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Davydenko baffled by Federer silence on grievances
Question of the Day
MELBOURNE, AUSTRALIA (AP) - Roger Federer's reticence to join other players in voicing complaints about issues affecting the men's game came under fire again at the Australian Open on Monday.
Former No. 3-ranked Nikolay Davydenko said he didn't understand why the 16-time Grand Slam champion wasn't supporting the push to address player grievances, including the schedule and the distribution of prize money.
Davydenko's remarks came a day after Rafael Nadal criticized his Swiss rival for sitting back while others speak out and "burn themselves."
Nadal said Monday he regretted airing his disagreement with Federer in public _ although he didn't back down on the views he expressed.
"Probably I am wrong telling that to you, especially because these things can stay, must stay in the locker room," Nadal said after his first-round win.
"I always had fantastic relationship with Roger. I still have fantastic relationship with Roger. Just I said we can have different views about how the tour needs to work. That's all."
Nadal spoke out following a players' meeting in Melbourne on Saturday, when rumors of a possible strike emerged for the second time in six months.
Davydenko said that while Nadal and No. 1-ranked Novak Djokovic had been leading the push for changes, Federer had been reluctant to get involved.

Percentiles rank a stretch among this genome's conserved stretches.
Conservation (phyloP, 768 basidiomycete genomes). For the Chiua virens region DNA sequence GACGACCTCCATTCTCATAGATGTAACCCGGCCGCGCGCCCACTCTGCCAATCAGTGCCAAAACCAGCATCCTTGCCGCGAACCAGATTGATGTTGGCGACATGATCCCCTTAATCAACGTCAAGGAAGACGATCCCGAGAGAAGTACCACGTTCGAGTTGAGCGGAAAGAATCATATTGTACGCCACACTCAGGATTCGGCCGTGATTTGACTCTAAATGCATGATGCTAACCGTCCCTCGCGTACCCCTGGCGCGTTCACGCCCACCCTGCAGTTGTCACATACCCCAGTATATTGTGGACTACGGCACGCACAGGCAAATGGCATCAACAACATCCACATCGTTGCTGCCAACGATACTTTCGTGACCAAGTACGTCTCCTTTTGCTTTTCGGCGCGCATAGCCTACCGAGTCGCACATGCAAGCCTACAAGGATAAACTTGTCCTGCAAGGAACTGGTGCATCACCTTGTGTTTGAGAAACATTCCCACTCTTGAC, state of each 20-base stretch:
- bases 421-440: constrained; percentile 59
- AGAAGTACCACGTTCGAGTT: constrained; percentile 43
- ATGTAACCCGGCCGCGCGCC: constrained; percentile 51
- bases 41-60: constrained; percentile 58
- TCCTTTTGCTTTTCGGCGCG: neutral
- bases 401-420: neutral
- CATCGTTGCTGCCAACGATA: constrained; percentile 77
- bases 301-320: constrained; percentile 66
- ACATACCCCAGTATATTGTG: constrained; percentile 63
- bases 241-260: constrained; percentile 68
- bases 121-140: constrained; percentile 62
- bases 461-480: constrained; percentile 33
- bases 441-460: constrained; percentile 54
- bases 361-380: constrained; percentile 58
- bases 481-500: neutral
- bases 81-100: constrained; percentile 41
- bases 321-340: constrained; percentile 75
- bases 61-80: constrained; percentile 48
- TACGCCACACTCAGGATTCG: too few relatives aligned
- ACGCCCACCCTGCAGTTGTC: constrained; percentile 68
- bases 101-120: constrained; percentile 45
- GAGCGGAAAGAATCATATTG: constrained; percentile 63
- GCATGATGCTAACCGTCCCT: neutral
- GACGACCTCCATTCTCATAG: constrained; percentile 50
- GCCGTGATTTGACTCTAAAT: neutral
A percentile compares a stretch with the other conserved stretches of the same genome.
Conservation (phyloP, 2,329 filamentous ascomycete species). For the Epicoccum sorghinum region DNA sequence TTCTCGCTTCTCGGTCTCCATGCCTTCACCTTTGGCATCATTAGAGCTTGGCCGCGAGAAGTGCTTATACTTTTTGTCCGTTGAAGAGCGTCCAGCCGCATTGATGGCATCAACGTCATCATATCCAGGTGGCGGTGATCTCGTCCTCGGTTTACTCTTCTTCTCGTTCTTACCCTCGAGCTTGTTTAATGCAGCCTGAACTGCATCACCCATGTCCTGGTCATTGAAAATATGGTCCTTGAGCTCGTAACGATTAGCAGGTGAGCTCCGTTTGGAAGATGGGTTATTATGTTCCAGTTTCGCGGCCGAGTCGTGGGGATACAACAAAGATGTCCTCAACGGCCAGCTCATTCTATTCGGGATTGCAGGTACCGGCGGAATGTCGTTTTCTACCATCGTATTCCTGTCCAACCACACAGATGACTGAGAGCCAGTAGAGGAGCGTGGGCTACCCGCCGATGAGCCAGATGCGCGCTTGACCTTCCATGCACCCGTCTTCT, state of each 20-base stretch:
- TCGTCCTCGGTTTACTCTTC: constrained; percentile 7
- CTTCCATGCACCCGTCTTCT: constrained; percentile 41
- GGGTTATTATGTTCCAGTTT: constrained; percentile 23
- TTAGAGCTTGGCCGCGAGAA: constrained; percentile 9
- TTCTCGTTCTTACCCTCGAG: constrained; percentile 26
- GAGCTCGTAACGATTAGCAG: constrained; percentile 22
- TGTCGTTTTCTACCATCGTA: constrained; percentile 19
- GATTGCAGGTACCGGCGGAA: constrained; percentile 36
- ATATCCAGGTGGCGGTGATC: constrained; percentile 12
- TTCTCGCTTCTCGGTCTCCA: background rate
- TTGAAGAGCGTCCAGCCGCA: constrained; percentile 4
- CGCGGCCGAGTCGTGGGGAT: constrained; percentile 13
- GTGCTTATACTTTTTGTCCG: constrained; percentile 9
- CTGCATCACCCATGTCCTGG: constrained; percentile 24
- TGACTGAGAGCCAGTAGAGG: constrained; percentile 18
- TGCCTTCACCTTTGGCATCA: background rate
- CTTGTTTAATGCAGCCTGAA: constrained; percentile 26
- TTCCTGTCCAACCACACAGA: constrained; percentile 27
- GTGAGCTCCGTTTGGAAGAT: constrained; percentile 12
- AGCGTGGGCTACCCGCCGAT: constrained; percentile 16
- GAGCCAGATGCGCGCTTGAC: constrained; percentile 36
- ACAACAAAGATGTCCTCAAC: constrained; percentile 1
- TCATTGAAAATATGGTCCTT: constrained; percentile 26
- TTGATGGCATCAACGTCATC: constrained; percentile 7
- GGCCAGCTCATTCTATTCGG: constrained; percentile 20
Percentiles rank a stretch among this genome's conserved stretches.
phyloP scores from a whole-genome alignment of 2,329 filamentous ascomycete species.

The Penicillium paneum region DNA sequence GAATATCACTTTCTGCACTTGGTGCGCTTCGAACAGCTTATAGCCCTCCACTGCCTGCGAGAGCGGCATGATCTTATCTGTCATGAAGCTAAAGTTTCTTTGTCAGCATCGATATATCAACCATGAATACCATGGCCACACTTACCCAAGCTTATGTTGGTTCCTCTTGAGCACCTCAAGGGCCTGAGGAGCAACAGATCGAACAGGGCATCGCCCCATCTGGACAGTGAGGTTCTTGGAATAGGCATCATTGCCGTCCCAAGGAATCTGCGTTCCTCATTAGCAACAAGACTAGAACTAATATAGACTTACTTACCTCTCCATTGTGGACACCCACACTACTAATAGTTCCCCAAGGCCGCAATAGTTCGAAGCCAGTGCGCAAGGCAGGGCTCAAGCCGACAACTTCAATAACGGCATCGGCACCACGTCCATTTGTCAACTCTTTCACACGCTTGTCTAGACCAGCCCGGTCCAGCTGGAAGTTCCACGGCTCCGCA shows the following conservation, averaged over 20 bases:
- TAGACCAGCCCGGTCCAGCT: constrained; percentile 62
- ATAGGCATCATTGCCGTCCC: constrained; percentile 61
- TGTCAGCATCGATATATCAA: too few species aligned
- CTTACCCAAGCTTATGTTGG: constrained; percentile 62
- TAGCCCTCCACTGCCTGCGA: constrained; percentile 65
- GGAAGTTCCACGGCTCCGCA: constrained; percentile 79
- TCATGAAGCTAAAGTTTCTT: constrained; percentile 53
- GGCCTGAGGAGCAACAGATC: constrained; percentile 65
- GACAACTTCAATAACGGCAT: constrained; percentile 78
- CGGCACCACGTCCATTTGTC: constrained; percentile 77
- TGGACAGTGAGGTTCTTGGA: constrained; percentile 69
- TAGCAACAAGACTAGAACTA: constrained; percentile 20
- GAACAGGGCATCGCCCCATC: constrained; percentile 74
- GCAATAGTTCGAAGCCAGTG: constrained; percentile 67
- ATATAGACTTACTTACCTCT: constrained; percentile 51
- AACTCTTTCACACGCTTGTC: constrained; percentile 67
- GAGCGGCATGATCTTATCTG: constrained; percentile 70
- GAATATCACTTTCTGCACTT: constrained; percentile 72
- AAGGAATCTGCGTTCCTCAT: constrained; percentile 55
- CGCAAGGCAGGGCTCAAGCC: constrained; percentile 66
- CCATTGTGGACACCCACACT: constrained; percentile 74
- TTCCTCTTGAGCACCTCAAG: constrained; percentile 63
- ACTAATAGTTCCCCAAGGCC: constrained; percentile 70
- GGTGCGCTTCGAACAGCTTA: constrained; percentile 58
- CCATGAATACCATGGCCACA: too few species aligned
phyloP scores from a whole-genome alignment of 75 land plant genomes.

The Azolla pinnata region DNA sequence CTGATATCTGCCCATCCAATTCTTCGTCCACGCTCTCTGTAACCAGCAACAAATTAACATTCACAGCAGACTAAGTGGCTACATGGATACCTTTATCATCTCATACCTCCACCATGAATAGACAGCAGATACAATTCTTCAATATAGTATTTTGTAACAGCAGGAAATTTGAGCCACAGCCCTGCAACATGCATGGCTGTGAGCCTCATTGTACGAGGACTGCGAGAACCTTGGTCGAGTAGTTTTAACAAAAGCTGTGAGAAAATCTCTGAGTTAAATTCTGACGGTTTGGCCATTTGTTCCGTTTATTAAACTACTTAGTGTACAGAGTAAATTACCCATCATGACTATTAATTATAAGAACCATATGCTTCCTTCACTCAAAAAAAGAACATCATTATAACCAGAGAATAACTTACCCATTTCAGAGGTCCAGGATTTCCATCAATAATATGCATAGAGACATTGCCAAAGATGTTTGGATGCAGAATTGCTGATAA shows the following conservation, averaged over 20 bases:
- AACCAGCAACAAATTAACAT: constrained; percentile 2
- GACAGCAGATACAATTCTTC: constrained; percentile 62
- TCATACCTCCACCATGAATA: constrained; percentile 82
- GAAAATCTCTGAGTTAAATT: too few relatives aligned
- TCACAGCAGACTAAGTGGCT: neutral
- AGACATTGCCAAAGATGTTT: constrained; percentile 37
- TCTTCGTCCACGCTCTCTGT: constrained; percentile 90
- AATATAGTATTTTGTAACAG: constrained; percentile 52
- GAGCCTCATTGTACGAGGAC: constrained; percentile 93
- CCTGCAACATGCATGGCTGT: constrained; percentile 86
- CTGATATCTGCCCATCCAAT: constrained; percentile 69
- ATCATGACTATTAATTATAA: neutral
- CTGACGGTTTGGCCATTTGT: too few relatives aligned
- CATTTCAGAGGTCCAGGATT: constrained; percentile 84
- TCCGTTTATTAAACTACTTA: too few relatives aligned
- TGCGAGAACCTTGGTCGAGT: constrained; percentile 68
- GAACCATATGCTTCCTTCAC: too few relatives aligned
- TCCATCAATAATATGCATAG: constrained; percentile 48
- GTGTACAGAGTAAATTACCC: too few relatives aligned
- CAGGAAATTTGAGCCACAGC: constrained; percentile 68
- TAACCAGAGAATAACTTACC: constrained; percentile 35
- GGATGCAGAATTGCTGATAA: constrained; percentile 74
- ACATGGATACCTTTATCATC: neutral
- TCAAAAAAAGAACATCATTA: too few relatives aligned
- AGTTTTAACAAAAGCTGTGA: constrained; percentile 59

"I don't know why Roger is not supporting the players," Davydenko said. "Because he don't want ... any problems. He's nice guy. He's winning Grand Slams. He's from Switzerland. He's perfect.
"He don't want to do anything, he just try to be an outsider from this one."
According to Davydenko, a strike is still a distant prospect, but he said the players will meet again at the Indian Wells Masters tournament in March.
"The ATP should try to do something between now and Indian Wells," he said. "For sure, all the top 100 players will go there and just see what will be changed."
The Russian said he did not support the idea of a shorter season, a change that is backed by Nadal, Djokovic and Andy Murray, but he agrees that prize money has not increased proportionately in line with growing profits.
Prize money also is an issue at the Indian Wells tournament, where Davydenko said those players who lose in the first round can sometimes take a loss after paying tax and travel costs to compete.
Nadal reacted strongly in his pre-tournament news conference Sunday when it was suggested that Federer disliked it when players complained openly about problems on the tour because it tarnished the image of tennis.
"No, I totally disagree," he said in comments translated from Spanish. "For him it's good to say nothing. Everything positive. 'It's all well and good for me, I look like a gentleman,' and the rest can burn themselves.
"Everyone is entitled to have their own opinions."
AP Sports Writer John Pye contributed to this report.
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